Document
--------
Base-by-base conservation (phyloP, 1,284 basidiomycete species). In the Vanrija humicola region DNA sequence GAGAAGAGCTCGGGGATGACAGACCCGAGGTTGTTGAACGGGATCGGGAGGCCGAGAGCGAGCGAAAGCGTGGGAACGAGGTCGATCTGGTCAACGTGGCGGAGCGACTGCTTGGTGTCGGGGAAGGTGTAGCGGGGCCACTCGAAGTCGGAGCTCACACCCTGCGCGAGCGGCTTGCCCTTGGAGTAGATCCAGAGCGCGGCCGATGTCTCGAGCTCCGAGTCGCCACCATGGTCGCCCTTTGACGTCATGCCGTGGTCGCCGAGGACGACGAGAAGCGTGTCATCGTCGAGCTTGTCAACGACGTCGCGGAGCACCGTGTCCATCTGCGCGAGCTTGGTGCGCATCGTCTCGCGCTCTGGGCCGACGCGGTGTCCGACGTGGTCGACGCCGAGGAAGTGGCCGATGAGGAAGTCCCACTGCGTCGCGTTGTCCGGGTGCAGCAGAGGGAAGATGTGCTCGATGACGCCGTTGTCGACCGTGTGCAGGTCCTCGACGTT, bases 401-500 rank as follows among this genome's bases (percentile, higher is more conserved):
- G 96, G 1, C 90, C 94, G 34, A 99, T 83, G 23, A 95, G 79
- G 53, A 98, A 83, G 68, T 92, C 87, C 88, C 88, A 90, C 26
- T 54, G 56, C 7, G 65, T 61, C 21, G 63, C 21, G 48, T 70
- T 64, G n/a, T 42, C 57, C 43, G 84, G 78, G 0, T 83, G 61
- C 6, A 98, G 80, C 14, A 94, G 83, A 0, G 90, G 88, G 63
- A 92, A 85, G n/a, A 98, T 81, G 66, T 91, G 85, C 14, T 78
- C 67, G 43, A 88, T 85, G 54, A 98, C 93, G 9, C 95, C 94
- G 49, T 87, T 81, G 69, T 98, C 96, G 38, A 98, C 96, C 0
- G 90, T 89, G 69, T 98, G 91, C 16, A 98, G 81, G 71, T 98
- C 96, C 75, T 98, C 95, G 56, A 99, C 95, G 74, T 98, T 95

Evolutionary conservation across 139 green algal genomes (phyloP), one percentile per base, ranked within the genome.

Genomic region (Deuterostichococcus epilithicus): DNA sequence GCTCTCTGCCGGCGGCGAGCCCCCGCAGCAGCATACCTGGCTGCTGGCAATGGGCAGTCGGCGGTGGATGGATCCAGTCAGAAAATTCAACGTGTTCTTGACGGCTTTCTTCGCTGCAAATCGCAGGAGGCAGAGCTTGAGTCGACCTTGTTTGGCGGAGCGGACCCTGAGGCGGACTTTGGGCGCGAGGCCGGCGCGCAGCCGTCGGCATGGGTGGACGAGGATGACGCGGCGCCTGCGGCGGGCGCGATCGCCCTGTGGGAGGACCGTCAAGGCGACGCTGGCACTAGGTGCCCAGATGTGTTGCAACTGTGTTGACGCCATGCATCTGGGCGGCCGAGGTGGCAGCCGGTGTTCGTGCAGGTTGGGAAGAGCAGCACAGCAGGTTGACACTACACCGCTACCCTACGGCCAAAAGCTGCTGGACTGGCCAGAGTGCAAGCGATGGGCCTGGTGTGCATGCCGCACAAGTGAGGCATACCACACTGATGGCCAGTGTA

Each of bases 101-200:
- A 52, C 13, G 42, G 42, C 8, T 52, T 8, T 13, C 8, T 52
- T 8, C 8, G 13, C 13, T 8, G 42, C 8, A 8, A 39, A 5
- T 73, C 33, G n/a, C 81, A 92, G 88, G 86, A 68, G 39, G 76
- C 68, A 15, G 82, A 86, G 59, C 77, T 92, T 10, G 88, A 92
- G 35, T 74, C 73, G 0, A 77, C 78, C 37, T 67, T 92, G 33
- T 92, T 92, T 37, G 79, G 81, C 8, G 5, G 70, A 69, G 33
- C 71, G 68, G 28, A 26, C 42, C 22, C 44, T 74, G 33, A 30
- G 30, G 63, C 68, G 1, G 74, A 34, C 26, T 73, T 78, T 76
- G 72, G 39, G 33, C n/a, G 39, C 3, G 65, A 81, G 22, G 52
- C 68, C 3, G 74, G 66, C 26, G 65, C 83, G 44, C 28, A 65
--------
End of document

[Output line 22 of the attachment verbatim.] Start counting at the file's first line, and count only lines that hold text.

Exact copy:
- G 30, G 63, C 68, G 1, G 74, A 34, C 26, T 73, T 78, T 76